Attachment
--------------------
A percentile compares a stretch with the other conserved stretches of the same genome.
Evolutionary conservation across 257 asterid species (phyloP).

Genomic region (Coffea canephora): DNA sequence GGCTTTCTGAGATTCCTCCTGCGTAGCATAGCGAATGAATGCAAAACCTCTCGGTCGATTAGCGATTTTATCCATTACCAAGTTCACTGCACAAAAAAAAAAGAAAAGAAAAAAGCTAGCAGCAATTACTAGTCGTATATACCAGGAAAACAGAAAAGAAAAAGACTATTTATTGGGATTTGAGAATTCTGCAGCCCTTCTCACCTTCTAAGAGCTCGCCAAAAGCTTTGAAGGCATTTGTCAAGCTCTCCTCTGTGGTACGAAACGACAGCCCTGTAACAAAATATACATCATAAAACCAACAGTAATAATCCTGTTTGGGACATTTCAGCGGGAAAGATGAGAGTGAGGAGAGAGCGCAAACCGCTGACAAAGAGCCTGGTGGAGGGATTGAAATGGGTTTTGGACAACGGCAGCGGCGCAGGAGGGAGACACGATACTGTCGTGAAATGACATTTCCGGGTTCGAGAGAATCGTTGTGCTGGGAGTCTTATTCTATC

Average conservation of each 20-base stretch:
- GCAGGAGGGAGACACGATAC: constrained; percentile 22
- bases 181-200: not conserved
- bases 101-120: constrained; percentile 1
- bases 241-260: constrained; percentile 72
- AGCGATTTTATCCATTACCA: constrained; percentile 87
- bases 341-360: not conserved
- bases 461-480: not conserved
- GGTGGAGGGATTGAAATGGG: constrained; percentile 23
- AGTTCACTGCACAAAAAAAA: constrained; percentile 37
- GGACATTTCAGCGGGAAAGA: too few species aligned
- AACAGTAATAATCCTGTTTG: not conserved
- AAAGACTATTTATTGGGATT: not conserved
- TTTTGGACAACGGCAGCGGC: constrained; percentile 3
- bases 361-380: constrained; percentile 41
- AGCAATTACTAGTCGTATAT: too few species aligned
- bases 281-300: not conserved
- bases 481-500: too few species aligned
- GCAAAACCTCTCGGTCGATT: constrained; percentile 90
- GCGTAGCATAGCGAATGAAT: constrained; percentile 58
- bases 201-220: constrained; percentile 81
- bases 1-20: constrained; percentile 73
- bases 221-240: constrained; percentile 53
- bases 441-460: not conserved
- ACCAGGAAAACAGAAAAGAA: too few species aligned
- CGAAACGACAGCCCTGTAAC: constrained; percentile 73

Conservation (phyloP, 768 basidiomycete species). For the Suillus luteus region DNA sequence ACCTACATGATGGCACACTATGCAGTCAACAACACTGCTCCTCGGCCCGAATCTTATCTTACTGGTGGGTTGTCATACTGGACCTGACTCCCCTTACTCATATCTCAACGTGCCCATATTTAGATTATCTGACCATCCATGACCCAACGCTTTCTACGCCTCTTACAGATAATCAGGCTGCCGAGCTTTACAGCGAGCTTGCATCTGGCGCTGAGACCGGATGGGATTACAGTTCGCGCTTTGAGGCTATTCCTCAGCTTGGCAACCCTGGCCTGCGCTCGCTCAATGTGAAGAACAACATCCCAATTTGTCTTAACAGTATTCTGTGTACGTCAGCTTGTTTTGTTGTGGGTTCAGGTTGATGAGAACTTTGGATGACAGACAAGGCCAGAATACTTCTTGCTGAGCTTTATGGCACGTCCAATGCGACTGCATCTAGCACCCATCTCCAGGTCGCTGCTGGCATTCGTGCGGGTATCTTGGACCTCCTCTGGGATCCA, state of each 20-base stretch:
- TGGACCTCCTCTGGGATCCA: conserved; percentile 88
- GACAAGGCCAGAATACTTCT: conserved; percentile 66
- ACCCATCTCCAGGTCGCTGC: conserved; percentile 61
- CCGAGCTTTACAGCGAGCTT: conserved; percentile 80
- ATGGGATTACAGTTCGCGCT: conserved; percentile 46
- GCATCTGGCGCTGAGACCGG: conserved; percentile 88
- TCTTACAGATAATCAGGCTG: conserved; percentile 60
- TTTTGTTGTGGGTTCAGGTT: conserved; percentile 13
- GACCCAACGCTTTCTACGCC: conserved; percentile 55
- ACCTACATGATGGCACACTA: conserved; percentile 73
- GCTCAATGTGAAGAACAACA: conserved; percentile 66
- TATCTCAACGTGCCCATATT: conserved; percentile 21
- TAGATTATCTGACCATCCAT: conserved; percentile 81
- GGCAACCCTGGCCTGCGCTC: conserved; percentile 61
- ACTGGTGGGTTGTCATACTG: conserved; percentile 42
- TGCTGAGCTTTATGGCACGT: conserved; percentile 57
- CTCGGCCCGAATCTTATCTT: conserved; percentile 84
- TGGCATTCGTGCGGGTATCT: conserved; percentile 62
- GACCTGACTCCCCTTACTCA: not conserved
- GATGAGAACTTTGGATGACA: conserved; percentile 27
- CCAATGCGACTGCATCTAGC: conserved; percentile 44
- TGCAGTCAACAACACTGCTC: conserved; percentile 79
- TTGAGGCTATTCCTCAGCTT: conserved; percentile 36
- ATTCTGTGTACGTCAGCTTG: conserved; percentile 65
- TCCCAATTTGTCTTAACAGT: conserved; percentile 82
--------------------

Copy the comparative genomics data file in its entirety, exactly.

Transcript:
A percentile compares a stretch with the other conserved stretches of the same genome.
Evolutionary conservation across 257 asterid species (phyloP).

Genomic region (Coffea canephora): DNA sequence GGCTTTCTGAGATTCCTCCTGCGTAGCATAGCGAATGAATGCAAAACCTCTCGGTCGATTAGCGATTTTATCCATTACCAAGTTCACTGCACAAAAAAAAAAGAAAAGAAAAAAGCTAGCAGCAATTACTAGTCGTATATACCAGGAAAACAGAAAAGAAAAAGACTATTTATTGGGATTTGAGAATTCTGCAGCCCTTCTCACCTTCTAAGAGCTCGCCAAAAGCTTTGAAGGCATTTGTCAAGCTCTCCTCTGTGGTACGAAACGACAGCCCTGTAACAAAATATACATCATAAAACCAACAGTAATAATCCTGTTTGGGACATTTCAGCGGGAAAGATGAGAGTGAGGAGAGAGCGCAAACCGCTGACAAAGAGCCTGGTGGAGGGATTGAAATGGGTTTTGGACAACGGCAGCGGCGCAGGAGGGAGACACGATACTGTCGTGAAATGACATTTCCGGGTTCGAGAGAATCGTTGTGCTGGGAGTCTTATTCTATC

Average conservation of each 20-base stretch:
- GCAGGAGGGAGACACGATAC: constrained; percentile 22
- bases 181-200: not conserved
- bases 101-120: constrained; percentile 1
- bases 241-260: constrained; percentile 72
- AGCGATTTTATCCATTACCA: constrained; percentile 87
- bases 341-360: not conserved
- bases 461-480: not conserved
- GGTGGAGGGATTGAAATGGG: constrained; percentile 23
- AGTTCACTGCACAAAAAAAA: constrained; percentile 37
- GGACATTTCAGCGGGAAAGA: too few species aligned
- AACAGTAATAATCCTGTTTG: not conserved
- AAAGACTATTTATTGGGATT: not conserved
- TTTTGGACAACGGCAGCGGC: constrained; percentile 3
- bases 361-380: constrained; percentile 41
- AGCAATTACTAGTCGTATAT: too few species aligned
- bases 281-300: not conserved
- bases 481-500: too few species aligned
- GCAAAACCTCTCGGTCGATT: constrained; percentile 90
- GCGTAGCATAGCGAATGAAT: constrained; percentile 58
- bases 201-220: constrained; percentile 81
- bases 1-20: constrained; percentile 73
- bases 221-240: constrained; percentile 53
- bases 441-460: not conserved
- ACCAGGAAAACAGAAAAGAA: too few species aligned
- CGAAACGACAGCCCTGTAAC: constrained; percentile 73

Conservation (phyloP, 768 basidiomycete species). For the Suillus luteus region DNA sequence ACCTACATGATGGCACACTATGCAGTCAACAACACTGCTCCTCGGCCCGAATCTTATCTTACTGGTGGGTTGTCATACTGGACCTGACTCCCCTTACTCATATCTCAACGTGCCCATATTTAGATTATCTGACCATCCATGACCCAACGCTTTCTACGCCTCTTACAGATAATCAGGCTGCCGAGCTTTACAGCGAGCTTGCATCTGGCGCTGAGACCGGATGGGATTACAGTTCGCGCTTTGAGGCTATTCCTCAGCTTGGCAACCCTGGCCTGCGCTCGCTCAATGTGAAGAACAACATCCCAATTTGTCTTAACAGTATTCTGTGTACGTCAGCTTGTTTTGTTGTGGGTTCAGGTTGATGAGAACTTTGGATGACAGACAAGGCCAGAATACTTCTTGCTGAGCTTTATGGCACGTCCAATGCGACTGCATCTAGCACCCATCTCCAGGTCGCTGCTGGCATTCGTGCGGGTATCTTGGACCTCCTCTGGGATCCA, state of each 20-base stretch:
- TGGACCTCCTCTGGGATCCA: conserved; percentile 88
- GACAAGGCCAGAATACTTCT: conserved; percentile 66
- ACCCATCTCCAGGTCGCTGC: conserved; percentile 61
- CCGAGCTTTACAGCGAGCTT: conserved; percentile 80
- ATGGGATTACAGTTCGCGCT: conserved; percentile 46
- GCATCTGGCGCTGAGACCGG: conserved; percentile 88
- TCTTACAGATAATCAGGCTG: conserved; percentile 60
- TTTTGTTGTGGGTTCAGGTT: conserved; percentile 13
- GACCCAACGCTTTCTACGCC: conserved; percentile 55
- ACCTACATGATGGCACACTA: conserved; percentile 73
- GCTCAATGTGAAGAACAACA: conserved; percentile 66
- TATCTCAACGTGCCCATATT: conserved; percentile 21
- TAGATTATCTGACCATCCAT: conserved; percentile 81
- GGCAACCCTGGCCTGCGCTC: conserved; percentile 61
- ACTGGTGGGTTGTCATACTG: conserved; percentile 42
- TGCTGAGCTTTATGGCACGT: conserved; percentile 57
- CTCGGCCCGAATCTTATCTT: conserved; percentile 84
- TGGCATTCGTGCGGGTATCT: conserved; percentile 62
- GACCTGACTCCCCTTACTCA: not conserved
- GATGAGAACTTTGGATGACA: conserved; percentile 27
- CCAATGCGACTGCATCTAGC: conserved; percentile 44
- TGCAGTCAACAACACTGCTC: conserved; percentile 79
- TTGAGGCTATTCCTCAGCTT: conserved; percentile 36
- ATTCTGTGTACGTCAGCTTG: conserved; percentile 65
- TCCCAATTTGTCTTAACAGT: conserved; percentile 82